They and their kind roam our city streets: a race of people from whom the terrible legend stems; now living among us invisibly after centuries of persecution through fear and ignorance. Superficially Caucasian but physiologically very different, with lunar rhythms so strong that during the three days of the full moon they are almost completely controlled by their hormonal instincts, you might have cursed them as just another group of brawling youths or drunken gang-bangers. Now at the point of extinction, if they are to survive their existence must remain restricted to mere stories and legend, but, paradoxically, they also must marry outside their society in order to persist.
The responsibility for negotiating this knife-edge is given to Paul, who runs the streets with his friends during the full moon, keeping them out of real trouble and its resultant difficult questions. Having succeeded for years, he finds his real test of leadership comes when he meets Susan, a potential life-mate, to whom he will have to reveal his true identity if he is ever to leave his pack.

10% of the author's royalties will be donated to WWF, the World Wildlife Fund.

Paul turned his attention to the remaining man, lying on his belly, holding his face. He rolled him over and pulled his hand away to reveal a large gash on his left cheek, running from just under his eye down to the angle of his jaw. It was deep, with ragged edges, and was bleeding profusely.
The sluice gate inside Paul shut with the force of a falling guillotine and the adrenaline immediately began to rise once more. This time, however, it was impure. Mixed with vitriolic rage, it boiled dangerously. Paul let the man's hand go and stood up, whirling around to face the pack, his face grimaced with anger. The wound was obviously a bite, and the one rule of running with the pack was not to give in to the urge to seriously damage someone, especially in a way that would arouse interest, something a bite was sure to do. Once teeth were used, it was easy to inflict a mortal wound. That had to be avoided at all costs. There was just no room for such mistakes, and the pack knew it. This had not happened in a very long time. Paul had had to reprimand two of the others in the past and it had been an unpleasant experience for all of them. This incident now, just as he needed to think about leaving the pack in James’s hands, made him furious. He could not brook this behavior. He did not intend to leave James the job of controlling an unruly mob. He had to castigate. Lessons had to be learnt, however painful that was to be.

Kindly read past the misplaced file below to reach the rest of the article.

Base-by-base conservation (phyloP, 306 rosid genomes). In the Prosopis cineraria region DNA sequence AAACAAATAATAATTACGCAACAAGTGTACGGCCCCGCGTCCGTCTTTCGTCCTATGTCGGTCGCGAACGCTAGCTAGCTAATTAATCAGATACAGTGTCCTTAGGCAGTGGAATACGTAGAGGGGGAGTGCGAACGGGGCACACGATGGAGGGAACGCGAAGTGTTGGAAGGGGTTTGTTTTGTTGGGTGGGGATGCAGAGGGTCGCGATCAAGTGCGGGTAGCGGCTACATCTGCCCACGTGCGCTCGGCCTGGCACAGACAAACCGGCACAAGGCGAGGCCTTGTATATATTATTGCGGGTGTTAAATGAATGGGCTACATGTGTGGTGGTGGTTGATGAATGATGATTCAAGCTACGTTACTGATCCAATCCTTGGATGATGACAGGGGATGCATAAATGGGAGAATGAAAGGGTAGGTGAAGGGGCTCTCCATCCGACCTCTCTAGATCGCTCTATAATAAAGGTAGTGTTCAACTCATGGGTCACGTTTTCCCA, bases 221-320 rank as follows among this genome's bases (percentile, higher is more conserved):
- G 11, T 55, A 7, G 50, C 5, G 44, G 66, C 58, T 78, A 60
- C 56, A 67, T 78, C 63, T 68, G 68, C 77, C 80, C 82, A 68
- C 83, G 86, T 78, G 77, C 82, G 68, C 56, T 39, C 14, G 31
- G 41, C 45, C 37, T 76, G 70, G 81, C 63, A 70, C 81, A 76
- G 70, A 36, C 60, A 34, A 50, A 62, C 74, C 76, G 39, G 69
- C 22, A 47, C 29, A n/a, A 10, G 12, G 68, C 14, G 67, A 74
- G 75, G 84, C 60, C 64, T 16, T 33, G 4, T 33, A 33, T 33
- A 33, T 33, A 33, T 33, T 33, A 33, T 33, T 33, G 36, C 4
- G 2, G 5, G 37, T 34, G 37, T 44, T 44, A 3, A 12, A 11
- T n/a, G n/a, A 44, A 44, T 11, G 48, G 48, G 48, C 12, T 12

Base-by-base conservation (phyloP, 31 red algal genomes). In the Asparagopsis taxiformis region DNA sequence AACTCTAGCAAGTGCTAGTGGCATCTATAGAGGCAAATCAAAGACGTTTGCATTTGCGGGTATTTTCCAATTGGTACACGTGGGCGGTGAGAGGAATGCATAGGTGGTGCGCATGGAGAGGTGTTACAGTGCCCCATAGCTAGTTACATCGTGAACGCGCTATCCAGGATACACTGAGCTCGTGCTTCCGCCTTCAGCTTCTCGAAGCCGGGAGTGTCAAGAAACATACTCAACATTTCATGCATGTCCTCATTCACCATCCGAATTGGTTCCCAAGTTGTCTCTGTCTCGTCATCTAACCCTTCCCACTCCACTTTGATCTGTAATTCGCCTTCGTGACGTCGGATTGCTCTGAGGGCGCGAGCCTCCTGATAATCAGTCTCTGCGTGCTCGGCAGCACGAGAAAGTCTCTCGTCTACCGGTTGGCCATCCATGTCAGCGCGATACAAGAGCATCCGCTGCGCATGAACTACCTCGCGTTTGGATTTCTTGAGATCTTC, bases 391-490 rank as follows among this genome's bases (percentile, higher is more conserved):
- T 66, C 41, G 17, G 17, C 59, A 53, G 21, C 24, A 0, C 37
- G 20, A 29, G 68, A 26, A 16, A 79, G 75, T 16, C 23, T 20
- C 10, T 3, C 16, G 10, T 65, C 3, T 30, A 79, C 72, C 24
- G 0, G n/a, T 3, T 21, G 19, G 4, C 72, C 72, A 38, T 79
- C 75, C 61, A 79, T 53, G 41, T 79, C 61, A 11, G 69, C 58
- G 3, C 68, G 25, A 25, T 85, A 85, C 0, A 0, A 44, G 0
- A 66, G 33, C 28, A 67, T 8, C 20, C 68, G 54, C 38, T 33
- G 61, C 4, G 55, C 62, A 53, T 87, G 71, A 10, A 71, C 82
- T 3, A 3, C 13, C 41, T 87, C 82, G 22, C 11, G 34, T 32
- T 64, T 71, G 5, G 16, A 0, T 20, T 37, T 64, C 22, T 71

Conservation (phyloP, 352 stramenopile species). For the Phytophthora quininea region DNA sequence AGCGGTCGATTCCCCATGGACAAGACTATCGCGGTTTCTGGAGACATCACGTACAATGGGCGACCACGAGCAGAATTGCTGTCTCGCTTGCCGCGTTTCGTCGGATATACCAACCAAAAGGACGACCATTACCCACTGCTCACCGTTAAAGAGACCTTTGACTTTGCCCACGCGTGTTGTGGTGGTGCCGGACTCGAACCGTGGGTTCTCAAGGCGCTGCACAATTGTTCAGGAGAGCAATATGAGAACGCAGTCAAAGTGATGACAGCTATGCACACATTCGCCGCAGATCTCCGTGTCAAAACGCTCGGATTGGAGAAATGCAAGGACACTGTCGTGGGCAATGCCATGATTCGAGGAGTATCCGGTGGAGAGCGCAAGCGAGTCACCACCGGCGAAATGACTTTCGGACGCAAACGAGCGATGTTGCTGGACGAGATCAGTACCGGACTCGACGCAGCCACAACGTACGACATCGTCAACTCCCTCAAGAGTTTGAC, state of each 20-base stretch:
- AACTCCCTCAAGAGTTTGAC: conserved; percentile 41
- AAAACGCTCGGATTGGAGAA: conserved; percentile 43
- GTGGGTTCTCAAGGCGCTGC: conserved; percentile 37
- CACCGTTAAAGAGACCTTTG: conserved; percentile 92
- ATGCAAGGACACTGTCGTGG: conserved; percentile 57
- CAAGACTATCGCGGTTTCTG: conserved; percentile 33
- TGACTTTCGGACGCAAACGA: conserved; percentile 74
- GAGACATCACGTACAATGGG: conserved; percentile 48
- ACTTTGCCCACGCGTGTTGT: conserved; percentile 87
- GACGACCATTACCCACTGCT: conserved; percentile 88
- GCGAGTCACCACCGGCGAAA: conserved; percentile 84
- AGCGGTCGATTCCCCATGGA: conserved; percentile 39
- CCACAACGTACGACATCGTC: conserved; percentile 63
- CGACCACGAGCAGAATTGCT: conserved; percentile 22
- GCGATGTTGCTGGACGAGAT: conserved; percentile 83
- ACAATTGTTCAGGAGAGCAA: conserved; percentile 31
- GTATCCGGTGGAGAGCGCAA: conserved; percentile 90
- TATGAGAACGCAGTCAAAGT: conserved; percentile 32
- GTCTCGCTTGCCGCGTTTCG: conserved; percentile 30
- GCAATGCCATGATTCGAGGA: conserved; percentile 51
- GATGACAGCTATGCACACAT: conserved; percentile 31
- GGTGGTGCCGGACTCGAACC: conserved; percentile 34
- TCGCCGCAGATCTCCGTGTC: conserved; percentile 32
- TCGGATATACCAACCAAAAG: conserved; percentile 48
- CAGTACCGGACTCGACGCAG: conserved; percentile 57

“Who did this?” he snarled.
They remained silent, avoiding his eyes as he glared at each one of them, his rage threatening to explode into violence.
“Who was it?” he roared, trying to expend his fury through his voice and lessen the chance of unnecessary physical action.